Following a five month inquiry into automated land-based mass transit, House of Representatives Standing Committee on Infrastructure, Transport and Cities released its Innovating Transport Across Australia Report in March that in essence recommends the Government needs to lead the transport revolution. The purpose of the inquiry was to report on current and future developments in the use of automation in land based mass transit, including the role and responsibility of the Australian Government in developing suitable technology.

Major players in the connected and autonomous vehicle industry made submissions to the inquiry and the key themes raised in the submissions included:

  • the importance of a nationally consistent legal and regulatory framework;
  • ensuring the laws and regulatory framework allows for the safe deployment of technologies that are required for the automated land-based mass transit; and
  • equipping Australian infrastructure to accommodate new automated and electric vehicle technologies.

The Committee sees the automation and electrifications of mass transit as having the potential to make Australian cities and regions cleaner, greener, more accessible and more liveable. Committee Chair John Alexander says achieving this outcome will require Australian Government’s leadership and vision.

5 key recommendations from the report:

  • Support the development of a new automated transport ecosystem

One of the biggest challenges for automated mass transit is the problem of the first and last mile – the gap between the mass transit services and the passengers’ home or destination. An automated transport ecosystem is envisioned to involve autonomous rail, light rail and buses providing for the high volume routes, which are then connected with smaller vehicles like shuttle buses or driverless cars that can provide connectivity to the passengers’ first and last mile. The development toward a new automated transport ecosystem requires a collaborative effort from the Australian, State and Territory Governments to introduce adequate policies and regulations that support such an ecosystem.

  • Developing a national hydrogen strategy

The Committee supports the development of a national hydrogen strategy. The Australian Government Chief Scientist proposed a national hydrogen strategy in December last year to capitalise the emerging economic prospects of hydrogen as an energy source. The Committee sees hydrogen based technologies playing a significant role in the future of Australian land transport however, hydrogen power brings its own infrastructure demands and the challenge is to identify the optimum pathway. The Committee recommends that the Australian Government work collaboratively with the State and Territory Governments to develop a national hydrogen strategy that provides for the manufacture and transport of hydrogen in a safe, cost effective and energy efficient way.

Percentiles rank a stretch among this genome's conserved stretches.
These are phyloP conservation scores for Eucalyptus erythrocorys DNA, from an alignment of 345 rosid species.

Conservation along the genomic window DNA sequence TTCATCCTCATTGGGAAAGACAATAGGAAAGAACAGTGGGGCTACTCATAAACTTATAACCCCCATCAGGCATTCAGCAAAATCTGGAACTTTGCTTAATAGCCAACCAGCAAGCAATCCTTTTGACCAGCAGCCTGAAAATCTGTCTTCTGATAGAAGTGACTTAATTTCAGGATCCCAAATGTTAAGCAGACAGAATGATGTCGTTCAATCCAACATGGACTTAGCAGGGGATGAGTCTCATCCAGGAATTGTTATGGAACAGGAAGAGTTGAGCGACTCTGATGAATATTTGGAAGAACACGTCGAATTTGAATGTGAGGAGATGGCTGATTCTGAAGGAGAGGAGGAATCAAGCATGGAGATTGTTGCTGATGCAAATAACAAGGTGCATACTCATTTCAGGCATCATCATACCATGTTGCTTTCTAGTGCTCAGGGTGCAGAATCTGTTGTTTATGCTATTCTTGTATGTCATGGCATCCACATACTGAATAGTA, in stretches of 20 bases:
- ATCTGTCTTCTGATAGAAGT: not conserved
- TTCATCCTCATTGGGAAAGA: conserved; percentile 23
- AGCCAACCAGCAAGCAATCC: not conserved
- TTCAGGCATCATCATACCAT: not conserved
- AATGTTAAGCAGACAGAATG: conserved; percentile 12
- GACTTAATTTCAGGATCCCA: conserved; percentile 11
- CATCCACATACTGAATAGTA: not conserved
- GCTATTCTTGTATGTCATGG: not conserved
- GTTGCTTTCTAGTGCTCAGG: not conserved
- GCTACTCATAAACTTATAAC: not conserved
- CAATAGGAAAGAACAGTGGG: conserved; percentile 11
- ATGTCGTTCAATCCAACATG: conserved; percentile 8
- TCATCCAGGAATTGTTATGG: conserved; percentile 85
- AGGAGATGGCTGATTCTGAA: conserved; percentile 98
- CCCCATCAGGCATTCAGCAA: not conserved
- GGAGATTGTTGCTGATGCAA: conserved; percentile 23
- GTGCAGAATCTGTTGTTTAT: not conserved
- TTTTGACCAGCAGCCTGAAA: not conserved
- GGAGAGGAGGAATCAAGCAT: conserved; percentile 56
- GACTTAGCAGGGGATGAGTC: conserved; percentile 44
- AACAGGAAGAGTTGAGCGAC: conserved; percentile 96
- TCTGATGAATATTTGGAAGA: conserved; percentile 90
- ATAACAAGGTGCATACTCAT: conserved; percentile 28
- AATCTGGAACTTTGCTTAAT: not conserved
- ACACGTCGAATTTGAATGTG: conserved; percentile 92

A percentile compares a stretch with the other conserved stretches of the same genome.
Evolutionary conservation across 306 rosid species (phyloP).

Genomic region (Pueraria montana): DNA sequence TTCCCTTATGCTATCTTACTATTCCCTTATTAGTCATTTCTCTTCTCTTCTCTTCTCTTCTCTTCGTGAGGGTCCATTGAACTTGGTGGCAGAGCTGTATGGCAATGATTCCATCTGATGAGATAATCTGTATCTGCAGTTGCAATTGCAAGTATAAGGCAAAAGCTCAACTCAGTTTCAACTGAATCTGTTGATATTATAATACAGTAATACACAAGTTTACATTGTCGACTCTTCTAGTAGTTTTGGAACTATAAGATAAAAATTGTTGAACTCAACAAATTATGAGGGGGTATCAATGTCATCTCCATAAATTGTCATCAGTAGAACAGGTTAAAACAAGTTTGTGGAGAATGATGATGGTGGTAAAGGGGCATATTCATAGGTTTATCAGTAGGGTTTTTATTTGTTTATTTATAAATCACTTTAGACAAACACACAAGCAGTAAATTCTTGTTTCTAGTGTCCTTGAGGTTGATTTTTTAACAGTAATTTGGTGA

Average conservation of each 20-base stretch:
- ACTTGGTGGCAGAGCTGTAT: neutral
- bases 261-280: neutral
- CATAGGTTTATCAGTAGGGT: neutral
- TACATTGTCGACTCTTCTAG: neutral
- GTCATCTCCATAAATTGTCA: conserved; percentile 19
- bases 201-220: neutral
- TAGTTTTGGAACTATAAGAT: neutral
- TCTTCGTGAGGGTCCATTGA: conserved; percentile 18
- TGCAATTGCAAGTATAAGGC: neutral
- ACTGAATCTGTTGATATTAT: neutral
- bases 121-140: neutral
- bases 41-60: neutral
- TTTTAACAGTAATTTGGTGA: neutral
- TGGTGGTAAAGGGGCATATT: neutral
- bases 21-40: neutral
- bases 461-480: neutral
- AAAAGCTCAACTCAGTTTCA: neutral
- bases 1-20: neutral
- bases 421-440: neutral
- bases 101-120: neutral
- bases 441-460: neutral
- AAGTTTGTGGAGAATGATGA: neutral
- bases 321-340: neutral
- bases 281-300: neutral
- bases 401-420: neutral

• Facilitate the uptake of electric vehicles

The Committee recommends the Australian Government to increase its uptake of electric vehicles, both Battery Electric Vehicles and Fuel Cell Electric Vehicles. Electrification of transport has real potential to lower costs, reduce the environmental impact of land transport and enhance national fuel security. To ensure the electric vehicles are successfully introduced to Australia, the Government is encouraged to develop appropriate infrastructure required for the deployment of electric vehicles, ensure refueling and recharging technology are compatible with defined standards and promote greater coordination between the transport and energy sectors.

  • Undertake research to estimate the national requirement for electricity generation under an electric and automated transport future

The Committee recommends the Australian Government to estimate the national requirement for electricity generation if Australia moves to an electric and automated transport future. This ought to be done with a view to ensure that the electricity generation will meet the anticipated demand, whilst also being environmentally friendly. Namely, the Committee recommends that the Government adheres to the national greenhouse gas abatement targets, when meeting the national electricity needs.

  • Establishing statutory offices and expanding the role of current statutory bodies to facilitate the automated land-based mass transit future.

The report highlights the need to rethink the current operation of statutory bodies to enable them to play a more productive and significant role in enabling automated land-based mass transit.

The Committee specifically recommends the establishment of the statutory Office of a National Chief Engineer to provide independent expert advice on the planning and development of Australia’s infrastructure.  The Department of Infrastructure, Regional Development and Cities is recommended to conduct an audit of Australia’s existing transport communications infrastructure and requirements for automation at various stages. The audit is to help develop a national strategy for transport communication infrastructure for full automation of land transport. The Committee is also of the view that given the nexus between automation and electrification of transport, the Office of Future Transport Technology, which sits within the Department of Infrastructure, Regional Development and Cities, to expand to cover alternative energy sources such as battery electric power and hydrogen fuel cell power.

Susannah Wilkinson
Susannah Wilkinson
Senior Associate, Brisbane
+61 7 3258 6786
Stebin Sam
Stebin Sam
Graduate, Brisbane
+61 7 3258 6315